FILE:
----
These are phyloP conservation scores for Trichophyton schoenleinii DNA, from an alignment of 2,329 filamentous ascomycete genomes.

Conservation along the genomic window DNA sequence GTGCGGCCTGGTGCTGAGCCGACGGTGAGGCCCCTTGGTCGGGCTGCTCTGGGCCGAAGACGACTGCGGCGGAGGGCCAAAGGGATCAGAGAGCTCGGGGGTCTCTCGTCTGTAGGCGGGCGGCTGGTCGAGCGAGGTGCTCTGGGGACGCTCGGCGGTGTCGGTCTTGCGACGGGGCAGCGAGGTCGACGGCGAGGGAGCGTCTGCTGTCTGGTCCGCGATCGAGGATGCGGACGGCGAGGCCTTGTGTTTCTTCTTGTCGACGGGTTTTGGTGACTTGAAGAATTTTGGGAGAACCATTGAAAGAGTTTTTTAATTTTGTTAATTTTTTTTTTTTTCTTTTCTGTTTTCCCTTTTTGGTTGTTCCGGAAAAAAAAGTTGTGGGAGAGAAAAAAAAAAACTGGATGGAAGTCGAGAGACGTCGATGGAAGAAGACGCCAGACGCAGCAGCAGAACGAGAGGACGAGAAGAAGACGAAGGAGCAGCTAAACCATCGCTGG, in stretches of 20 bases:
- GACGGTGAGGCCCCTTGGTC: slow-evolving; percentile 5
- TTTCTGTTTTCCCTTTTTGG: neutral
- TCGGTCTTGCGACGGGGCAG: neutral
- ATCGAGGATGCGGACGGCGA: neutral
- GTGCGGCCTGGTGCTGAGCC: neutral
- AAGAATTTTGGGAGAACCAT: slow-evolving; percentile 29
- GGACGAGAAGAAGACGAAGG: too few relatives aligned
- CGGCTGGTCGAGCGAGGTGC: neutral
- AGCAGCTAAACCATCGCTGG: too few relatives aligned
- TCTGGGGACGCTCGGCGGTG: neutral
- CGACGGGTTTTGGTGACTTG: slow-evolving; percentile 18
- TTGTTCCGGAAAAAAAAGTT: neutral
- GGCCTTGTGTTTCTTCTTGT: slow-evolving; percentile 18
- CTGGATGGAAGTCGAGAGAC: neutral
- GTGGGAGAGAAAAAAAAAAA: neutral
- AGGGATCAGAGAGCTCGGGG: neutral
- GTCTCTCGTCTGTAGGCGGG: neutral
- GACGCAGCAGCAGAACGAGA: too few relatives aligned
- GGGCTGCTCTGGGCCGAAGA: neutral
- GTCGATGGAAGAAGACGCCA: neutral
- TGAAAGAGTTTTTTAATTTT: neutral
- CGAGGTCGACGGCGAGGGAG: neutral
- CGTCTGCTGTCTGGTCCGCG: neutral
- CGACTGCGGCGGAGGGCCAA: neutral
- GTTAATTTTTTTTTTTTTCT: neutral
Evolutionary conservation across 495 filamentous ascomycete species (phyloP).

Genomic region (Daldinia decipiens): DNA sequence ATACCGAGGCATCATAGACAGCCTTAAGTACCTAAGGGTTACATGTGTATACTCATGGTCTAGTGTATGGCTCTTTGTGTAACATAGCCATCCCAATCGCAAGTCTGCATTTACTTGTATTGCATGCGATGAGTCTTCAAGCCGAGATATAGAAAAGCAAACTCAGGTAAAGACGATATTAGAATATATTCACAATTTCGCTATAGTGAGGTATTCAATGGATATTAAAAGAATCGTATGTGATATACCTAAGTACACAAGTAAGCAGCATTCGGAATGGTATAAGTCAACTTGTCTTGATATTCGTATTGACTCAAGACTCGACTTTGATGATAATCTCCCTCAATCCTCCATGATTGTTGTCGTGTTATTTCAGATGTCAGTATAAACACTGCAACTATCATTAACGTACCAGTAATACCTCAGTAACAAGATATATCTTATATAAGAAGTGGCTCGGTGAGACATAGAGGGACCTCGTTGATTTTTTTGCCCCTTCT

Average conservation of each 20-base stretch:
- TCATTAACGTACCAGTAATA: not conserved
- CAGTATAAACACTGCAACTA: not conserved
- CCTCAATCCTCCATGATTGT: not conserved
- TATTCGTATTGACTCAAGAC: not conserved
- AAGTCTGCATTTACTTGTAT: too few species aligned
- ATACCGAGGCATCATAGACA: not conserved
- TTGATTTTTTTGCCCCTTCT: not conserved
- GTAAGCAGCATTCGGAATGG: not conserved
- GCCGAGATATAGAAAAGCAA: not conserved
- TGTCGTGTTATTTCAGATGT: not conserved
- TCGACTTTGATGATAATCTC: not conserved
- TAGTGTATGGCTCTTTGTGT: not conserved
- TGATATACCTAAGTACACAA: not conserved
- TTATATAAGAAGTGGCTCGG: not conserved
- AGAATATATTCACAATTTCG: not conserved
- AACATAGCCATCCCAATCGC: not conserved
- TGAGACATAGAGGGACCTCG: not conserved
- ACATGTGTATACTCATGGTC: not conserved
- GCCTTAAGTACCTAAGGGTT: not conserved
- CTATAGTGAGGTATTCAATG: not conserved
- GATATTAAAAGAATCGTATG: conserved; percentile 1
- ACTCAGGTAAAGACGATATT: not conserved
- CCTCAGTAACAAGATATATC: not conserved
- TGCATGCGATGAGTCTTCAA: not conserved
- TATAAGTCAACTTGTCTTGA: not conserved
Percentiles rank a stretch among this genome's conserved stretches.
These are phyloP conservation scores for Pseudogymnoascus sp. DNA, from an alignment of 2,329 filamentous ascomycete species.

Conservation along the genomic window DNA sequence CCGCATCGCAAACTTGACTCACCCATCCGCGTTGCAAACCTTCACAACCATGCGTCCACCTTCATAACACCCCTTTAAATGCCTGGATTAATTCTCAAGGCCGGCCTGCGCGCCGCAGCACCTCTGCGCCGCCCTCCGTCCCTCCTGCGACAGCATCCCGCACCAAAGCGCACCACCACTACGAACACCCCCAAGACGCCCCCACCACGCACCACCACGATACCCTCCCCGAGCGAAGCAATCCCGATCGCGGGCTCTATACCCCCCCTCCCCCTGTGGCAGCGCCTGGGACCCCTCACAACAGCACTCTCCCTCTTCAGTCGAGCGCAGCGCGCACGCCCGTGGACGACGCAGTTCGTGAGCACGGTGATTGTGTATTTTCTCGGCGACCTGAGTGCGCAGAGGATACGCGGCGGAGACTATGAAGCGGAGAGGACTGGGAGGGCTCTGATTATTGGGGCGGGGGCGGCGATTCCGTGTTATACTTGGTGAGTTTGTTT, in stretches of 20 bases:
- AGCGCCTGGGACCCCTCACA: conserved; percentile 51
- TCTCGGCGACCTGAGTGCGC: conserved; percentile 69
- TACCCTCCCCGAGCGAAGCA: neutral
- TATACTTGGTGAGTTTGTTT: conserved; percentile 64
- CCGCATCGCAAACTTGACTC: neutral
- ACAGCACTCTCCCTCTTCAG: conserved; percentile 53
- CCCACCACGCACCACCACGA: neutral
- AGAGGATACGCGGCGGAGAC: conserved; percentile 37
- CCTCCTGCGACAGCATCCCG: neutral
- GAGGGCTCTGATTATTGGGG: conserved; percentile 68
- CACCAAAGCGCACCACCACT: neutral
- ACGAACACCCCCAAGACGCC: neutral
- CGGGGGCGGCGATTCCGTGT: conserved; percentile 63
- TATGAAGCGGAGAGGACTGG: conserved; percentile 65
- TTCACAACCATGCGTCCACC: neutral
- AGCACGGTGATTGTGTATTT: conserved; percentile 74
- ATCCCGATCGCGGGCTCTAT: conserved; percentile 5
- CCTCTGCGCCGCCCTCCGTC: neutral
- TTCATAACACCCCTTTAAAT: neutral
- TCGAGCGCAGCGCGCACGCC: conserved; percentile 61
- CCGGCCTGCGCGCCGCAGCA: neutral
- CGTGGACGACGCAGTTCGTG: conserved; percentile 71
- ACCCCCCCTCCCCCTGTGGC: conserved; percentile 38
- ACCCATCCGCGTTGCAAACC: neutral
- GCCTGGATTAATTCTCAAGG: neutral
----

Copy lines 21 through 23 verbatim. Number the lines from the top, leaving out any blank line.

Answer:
- GGGCTGCTCTGGGCCGAAGA: neutral
- GTCGATGGAAGAAGACGCCA: neutral
- TGAAAGAGTTTTTTAATTTT: neutral